Biochemistry Origins

in #science2 years ago

The word biochemistry is derived from the Greek words bios (life) and chimeía (to cast or pour together). It refers to the chemical changes by which life processes are carried on.

These chemical changes are effected by the union of organic substances with inorganic elements. In this way the different tissues of the body are formed and energy is obtained for the vital processes of breathing, moving, thinking, the circulation of blood etc.


Dr W H Schuessler, born in Oldenburg, Germany in 1821, may be the first to use the term "biochemistry", in reference to to curative potential of homeopathic cell salts. The term was used more widely by 1898, when it began to be used more widely to encompass the whole subject of physiological chemistry. Formal coinage of the word is thought to have been by another German chemist, Carl Neuberg in 1903. Neuberg is considered the father of modern biochemistry.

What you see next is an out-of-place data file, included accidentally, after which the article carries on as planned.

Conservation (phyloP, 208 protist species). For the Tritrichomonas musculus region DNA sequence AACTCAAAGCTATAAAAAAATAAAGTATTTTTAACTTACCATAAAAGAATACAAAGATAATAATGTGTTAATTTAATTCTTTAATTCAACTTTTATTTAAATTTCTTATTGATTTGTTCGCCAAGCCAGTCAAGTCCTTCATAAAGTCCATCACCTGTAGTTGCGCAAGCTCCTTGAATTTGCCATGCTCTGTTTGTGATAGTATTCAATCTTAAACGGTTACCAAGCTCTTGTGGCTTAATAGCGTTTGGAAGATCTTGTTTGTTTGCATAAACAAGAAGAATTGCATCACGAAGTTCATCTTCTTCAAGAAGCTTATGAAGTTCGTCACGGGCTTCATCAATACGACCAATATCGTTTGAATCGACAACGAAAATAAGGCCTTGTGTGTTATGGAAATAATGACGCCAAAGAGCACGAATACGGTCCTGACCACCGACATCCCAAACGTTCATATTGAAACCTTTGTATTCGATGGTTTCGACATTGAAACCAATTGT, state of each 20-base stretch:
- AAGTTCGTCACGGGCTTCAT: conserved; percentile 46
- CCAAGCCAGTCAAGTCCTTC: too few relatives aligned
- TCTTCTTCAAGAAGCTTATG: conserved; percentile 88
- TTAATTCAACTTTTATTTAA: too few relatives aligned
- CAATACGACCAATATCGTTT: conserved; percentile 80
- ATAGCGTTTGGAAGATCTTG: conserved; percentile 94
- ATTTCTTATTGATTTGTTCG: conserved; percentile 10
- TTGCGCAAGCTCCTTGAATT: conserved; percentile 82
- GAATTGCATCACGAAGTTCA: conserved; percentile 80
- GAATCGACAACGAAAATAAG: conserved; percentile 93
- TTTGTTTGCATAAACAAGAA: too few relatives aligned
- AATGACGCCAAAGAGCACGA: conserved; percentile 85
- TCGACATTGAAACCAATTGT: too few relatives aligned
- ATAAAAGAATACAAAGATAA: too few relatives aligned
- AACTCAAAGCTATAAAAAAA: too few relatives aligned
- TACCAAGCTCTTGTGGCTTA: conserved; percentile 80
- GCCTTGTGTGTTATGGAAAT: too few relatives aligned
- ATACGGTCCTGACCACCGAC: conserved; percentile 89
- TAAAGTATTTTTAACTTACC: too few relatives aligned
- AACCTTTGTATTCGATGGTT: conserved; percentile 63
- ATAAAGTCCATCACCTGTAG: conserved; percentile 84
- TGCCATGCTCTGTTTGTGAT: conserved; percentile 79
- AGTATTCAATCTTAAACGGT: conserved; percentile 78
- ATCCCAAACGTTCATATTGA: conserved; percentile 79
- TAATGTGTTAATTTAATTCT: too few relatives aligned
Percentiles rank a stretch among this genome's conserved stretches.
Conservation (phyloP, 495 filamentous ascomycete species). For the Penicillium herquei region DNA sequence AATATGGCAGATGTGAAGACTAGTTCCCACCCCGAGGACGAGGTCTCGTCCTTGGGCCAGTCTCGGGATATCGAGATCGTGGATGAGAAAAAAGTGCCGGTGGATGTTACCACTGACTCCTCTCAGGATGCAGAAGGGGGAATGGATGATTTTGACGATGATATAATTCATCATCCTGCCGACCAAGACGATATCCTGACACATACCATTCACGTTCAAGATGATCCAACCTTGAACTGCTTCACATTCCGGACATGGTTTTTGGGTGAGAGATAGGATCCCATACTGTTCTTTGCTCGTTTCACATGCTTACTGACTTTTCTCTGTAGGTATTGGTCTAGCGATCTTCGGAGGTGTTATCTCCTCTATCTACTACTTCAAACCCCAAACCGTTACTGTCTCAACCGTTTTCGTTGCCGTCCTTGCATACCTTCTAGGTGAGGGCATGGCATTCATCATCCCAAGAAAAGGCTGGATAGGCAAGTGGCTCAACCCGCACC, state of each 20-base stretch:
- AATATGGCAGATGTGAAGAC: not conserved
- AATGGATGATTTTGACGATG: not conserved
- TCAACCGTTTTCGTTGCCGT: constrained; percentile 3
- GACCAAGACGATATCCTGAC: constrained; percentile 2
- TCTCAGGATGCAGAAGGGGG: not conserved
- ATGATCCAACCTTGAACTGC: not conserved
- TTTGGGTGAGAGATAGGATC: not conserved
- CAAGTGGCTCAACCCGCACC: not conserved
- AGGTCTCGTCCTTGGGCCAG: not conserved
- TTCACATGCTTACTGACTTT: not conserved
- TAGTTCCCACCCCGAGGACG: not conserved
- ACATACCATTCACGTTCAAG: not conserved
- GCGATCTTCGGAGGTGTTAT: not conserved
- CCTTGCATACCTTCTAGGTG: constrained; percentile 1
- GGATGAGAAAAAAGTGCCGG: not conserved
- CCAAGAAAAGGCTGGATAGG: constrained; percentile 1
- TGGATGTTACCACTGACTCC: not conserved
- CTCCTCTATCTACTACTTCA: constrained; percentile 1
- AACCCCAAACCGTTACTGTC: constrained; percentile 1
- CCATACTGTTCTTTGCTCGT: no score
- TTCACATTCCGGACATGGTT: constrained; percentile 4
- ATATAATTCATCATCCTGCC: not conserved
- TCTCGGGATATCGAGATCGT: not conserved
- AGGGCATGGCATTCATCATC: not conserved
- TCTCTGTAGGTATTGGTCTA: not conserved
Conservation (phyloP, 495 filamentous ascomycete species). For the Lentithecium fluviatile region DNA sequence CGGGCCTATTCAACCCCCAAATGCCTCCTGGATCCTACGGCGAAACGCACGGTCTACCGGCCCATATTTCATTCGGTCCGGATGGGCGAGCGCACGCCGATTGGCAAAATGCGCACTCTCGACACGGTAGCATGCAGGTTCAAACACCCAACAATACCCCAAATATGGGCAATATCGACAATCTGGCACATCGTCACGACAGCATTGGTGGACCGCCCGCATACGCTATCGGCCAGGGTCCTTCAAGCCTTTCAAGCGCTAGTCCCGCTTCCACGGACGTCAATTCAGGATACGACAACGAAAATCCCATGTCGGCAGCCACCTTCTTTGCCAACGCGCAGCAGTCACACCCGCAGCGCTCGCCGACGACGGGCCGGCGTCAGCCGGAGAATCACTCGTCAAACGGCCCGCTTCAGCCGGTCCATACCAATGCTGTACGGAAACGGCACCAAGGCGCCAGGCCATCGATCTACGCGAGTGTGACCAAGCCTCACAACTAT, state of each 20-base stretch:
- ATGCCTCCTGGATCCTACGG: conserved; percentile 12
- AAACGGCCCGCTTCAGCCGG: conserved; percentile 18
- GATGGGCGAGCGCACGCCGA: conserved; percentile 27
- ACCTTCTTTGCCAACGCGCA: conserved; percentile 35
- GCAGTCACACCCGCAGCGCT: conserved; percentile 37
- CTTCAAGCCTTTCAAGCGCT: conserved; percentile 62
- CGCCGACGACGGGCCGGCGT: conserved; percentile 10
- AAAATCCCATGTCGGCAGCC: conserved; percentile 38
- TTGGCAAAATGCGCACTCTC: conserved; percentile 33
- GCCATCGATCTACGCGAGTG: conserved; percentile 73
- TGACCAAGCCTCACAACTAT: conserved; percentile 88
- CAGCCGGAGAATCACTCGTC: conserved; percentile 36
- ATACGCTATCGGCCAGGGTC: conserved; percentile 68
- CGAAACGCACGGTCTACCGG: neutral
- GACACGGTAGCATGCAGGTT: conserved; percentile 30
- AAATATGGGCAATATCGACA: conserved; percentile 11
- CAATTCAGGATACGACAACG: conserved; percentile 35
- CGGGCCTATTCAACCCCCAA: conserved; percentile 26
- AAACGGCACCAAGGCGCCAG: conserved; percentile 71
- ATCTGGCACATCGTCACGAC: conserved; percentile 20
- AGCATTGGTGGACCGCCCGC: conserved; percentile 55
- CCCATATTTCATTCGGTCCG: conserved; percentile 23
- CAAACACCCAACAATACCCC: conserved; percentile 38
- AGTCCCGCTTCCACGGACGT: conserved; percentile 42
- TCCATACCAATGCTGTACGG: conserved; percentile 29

Very interesting. I used to know a person that was studying Chemistry in college. She was very good at Chemistry and had little trouble with it. Bio Chemistry was a totally different animal though. She struggled with it for a while. The concepts were similar but just different enough to make it harder to grasp. Nice post!

That's interesting. I wasnt aware of the origin of the term biochemistry. That was a nice quick little learning opportunity for me. A quick history lesson. Nice one!

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